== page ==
9. 9.

    Thanks for your thoughtful response, John. It appears that we’re likely not as far apart on this issue as it originally seemed! I absolutely agree with you that we make choices about which beliefs to invest in, emotionally and behaviorally, and on the basis of those beliefs we interpret and reinterpret evidence (thus presumably belief and behavior mutually influence each other).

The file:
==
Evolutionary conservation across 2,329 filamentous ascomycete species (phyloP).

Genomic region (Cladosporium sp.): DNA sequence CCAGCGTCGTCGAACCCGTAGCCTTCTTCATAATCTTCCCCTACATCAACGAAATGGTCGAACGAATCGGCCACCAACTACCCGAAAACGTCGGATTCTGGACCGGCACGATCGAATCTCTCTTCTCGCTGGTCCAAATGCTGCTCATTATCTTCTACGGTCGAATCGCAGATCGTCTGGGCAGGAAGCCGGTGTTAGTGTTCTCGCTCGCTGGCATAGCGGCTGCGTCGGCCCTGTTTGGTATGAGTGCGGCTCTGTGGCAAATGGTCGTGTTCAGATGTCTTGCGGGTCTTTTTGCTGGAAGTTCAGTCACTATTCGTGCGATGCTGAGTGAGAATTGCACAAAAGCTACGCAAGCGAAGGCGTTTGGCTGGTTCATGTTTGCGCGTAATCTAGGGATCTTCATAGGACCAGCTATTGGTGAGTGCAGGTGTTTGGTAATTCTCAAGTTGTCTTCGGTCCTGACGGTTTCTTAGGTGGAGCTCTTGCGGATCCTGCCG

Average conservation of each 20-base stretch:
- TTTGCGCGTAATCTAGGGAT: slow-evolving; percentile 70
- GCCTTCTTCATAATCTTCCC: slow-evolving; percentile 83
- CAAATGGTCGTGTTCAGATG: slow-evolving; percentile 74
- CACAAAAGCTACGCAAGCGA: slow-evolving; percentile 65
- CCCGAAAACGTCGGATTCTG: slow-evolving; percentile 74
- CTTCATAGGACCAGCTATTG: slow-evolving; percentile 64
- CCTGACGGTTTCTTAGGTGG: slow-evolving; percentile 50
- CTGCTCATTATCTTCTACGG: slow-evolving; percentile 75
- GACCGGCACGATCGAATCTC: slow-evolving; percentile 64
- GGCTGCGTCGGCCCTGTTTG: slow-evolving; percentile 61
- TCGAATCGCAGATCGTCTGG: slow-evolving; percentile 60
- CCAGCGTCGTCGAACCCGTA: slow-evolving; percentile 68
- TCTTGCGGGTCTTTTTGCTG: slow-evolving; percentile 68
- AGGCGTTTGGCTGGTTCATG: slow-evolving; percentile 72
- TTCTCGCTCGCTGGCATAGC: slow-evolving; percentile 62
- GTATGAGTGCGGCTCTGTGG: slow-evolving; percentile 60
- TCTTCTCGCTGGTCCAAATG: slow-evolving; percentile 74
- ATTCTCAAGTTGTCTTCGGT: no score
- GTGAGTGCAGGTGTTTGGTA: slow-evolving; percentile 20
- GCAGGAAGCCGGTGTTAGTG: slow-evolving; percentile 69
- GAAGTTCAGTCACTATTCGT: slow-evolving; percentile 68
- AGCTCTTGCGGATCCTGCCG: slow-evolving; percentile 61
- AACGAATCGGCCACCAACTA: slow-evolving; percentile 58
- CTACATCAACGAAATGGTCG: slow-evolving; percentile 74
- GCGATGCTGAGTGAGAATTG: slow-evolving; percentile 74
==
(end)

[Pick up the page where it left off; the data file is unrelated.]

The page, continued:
In my own case, my decision to suspend my relationship with God was, I feel strongly, absolutely a conscious, considered decision for which I take full responsibility. Given the evidence as I interpret it and that I personally feel I have available to me, I’ve chosen to invest my behavior in the belief that God is untrustworthy and amenable to cavalier misogyny. And yet I’m extremely ambivalent when it comes to religion: a significant part of me still hopes, even believes, God is good and even loving. I don’t feel particularly capable of eradicating that belief entirely, even on the basis of disturbing evidence to the contrary. But I also don’t feel it would be prudent to invest energy in it, and I’ve chosen not to. (This may not be the best example, since it highlights my hubris and it’s the virtual complement to the situation we’re describing among committed Church members, but there you have it!)